I promised back in March to keep an eye on food safety in China in advance of the Olympic Games, set to open on August 8th. A daily check of Chinese news services – China View, Eastday (Shanghai), People's Daily Online and Xinhua News Agency – has failed to uncover even one reported outbreak of food-borne disease in the People's Republic of China since early March.
On the other hand, the Chinese media have carried frequent reports of food-borne disease outbreaks in other countries – most notably, the Salmonella Saintpaul outbreak in the United States. And these government-controlled media outlets have described the great improvements in China's food safety system, as well as on steps the government has taken to ensure safe food during the Olympic Games.
China View reported on July 30th that food poisoning outbreaks had decreased by 36% in the second quarter of 2008 year-over-year. These outbreaks affected 3,357 people and killed 29 – a drop in the death rate of more than 58% compared to the same period last year. Extrapolating to a full year, this would translate to approximately 13,400 acknowledged cases of food poisoning in all of China.
These numbers must be taken with a pound of salt. China's population was 1,314,480,000 at the end of 2006 and has continued to grow. The current US population is approximately 300 million – less than 1/4 of the population of China. Yet there were (extrapolated from recent FoodNet data) 118,000 confirmed cases of food-borne disease in the United States last year. That's almost nine times as many cases as in China – a country with more than four times the population.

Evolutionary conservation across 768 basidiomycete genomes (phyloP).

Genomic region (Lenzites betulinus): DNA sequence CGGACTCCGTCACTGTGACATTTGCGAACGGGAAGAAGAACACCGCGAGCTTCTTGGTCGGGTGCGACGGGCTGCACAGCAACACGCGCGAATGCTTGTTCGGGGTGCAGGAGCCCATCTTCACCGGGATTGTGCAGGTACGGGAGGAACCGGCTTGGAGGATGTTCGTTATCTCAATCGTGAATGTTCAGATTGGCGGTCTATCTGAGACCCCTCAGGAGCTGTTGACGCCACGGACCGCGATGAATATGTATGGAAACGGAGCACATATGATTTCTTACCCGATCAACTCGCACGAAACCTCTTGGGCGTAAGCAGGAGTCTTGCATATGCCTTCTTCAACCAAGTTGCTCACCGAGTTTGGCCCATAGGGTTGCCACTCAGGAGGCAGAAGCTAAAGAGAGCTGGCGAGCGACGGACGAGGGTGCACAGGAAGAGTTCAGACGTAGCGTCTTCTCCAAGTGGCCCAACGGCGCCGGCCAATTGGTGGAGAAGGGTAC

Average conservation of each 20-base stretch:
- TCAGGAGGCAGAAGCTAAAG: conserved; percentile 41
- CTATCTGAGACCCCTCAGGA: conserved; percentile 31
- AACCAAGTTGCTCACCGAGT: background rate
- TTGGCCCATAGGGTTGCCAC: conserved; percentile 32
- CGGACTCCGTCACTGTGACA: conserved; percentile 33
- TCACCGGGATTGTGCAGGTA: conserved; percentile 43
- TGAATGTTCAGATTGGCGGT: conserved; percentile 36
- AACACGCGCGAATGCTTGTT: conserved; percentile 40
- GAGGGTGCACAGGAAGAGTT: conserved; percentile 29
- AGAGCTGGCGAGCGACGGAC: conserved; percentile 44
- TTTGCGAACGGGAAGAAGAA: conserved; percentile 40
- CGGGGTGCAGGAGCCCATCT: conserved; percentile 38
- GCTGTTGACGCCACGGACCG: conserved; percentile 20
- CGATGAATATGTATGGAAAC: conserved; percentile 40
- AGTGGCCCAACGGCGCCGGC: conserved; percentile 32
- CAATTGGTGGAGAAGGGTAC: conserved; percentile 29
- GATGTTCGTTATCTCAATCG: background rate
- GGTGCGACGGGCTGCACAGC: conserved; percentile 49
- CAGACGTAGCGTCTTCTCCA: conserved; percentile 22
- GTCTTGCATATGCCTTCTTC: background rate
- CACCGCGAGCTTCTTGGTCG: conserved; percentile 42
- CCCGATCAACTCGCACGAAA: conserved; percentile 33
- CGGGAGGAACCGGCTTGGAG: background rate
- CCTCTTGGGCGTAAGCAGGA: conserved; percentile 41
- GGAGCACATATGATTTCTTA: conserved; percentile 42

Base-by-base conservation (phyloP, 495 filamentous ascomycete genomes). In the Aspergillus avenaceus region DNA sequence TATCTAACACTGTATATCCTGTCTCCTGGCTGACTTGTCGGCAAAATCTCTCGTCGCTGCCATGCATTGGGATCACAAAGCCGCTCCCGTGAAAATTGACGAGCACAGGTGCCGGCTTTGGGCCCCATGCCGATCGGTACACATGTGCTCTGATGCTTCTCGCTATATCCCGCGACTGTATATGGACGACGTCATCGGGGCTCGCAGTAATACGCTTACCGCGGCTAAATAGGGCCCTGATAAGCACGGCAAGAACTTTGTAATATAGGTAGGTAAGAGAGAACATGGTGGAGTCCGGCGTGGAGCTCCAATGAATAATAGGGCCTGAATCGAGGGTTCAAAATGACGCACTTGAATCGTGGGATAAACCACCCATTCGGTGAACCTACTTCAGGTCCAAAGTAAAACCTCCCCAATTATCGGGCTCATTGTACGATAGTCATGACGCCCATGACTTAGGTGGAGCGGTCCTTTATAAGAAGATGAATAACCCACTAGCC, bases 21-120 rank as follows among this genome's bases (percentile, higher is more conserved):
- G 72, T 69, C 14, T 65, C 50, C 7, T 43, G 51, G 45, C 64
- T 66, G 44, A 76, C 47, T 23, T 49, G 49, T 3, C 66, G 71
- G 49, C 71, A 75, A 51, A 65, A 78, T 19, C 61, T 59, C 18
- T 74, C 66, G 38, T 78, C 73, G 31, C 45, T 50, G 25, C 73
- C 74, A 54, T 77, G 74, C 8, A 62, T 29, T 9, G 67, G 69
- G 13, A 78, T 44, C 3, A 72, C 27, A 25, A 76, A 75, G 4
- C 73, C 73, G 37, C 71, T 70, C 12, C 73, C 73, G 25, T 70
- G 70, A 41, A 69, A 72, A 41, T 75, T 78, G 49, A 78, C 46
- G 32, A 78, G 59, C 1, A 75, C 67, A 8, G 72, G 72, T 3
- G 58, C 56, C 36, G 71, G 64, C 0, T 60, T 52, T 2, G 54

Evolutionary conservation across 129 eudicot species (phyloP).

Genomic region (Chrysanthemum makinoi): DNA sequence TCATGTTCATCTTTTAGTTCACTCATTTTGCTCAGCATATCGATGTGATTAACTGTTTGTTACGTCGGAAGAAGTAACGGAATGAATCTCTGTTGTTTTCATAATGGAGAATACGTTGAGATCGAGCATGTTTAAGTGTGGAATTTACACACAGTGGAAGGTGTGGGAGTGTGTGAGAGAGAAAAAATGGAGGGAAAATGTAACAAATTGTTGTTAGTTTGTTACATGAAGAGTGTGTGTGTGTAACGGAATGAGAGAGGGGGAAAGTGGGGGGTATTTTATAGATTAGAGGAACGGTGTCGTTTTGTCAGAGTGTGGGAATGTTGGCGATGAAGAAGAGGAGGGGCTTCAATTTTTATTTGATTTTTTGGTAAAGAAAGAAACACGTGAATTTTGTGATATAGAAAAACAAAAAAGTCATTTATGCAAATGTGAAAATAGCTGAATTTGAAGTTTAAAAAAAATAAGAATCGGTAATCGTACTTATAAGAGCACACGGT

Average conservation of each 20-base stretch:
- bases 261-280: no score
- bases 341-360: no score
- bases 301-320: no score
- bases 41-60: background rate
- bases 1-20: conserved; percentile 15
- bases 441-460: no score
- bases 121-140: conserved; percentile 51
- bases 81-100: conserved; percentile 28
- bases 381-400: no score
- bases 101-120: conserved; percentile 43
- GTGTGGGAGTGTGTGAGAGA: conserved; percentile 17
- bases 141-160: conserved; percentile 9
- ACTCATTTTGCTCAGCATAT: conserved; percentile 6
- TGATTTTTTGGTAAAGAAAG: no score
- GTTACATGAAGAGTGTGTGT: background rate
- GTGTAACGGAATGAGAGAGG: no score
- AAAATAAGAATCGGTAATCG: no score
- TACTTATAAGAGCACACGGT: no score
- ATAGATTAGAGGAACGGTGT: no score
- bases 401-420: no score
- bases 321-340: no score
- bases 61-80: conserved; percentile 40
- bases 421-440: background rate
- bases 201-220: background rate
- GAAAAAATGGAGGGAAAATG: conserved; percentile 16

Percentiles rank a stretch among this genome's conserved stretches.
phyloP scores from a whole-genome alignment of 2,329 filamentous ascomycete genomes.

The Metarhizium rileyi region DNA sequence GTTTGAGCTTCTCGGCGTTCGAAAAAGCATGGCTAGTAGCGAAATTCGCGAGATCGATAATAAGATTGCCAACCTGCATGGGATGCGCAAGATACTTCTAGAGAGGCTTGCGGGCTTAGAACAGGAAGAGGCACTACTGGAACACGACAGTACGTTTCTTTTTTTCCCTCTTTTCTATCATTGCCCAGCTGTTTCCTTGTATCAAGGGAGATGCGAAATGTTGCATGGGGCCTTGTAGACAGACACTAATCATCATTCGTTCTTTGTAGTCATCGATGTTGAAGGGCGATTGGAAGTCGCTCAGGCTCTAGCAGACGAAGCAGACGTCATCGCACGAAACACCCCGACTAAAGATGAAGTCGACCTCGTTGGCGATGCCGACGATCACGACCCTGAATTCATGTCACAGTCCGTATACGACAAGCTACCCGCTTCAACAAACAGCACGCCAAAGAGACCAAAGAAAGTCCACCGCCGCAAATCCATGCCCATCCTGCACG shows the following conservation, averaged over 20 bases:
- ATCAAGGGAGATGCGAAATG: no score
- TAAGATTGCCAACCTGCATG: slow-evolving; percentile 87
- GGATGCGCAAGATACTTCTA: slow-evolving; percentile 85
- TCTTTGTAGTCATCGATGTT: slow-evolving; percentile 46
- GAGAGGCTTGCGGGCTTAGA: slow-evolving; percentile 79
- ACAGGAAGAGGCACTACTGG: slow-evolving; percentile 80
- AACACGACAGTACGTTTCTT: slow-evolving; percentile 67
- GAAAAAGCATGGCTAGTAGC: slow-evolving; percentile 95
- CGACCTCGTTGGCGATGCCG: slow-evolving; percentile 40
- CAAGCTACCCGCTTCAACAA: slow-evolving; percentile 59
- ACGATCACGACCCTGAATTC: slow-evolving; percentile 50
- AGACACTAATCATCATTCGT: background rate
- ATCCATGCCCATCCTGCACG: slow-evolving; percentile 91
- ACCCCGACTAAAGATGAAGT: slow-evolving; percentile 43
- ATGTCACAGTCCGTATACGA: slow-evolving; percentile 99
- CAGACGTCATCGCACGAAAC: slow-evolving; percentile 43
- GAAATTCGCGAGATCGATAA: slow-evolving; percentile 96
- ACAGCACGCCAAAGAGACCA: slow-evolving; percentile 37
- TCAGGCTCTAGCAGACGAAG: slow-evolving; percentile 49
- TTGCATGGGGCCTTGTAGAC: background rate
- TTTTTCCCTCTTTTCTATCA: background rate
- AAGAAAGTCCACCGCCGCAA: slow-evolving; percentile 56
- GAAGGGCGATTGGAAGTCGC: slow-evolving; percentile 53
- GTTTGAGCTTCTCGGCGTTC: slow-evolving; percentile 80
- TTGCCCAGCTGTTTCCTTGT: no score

A clue to the real state of food safety in China is the near-continuous stream of restaurant-related food poisoning incidents reported by Hong Kong's Centre for Food Protection. As recently as August 1st, CFP reported two separate incidents, affecting a total of 17 people. And the Hong Kong agency is also investigating a complaint from 11 travelers to the Chinese mainland who developed symptoms of gastroenteritis shortly after returning to Hong Kong.
In March, the government of China promised that participants and spectators would not need to worry about the safety of the food available at the Olympic venues. Last month, Hong Kong's Director of Food & Environmental Hygiene pledged that there will be safeguards in place during the equestrian events, which will take place in the former British Crown Colony. Three days ago, the Controller of Hong Kong's Centre for Food Safety repeated that promise.
With athletes, media, celebrities and spectators converging on China from all over the world, it would be difficult for that country to hide any significant incidents of food-borne disease at the Olympic venues. We'll find out soon enough how successful China's food safety efforts have been.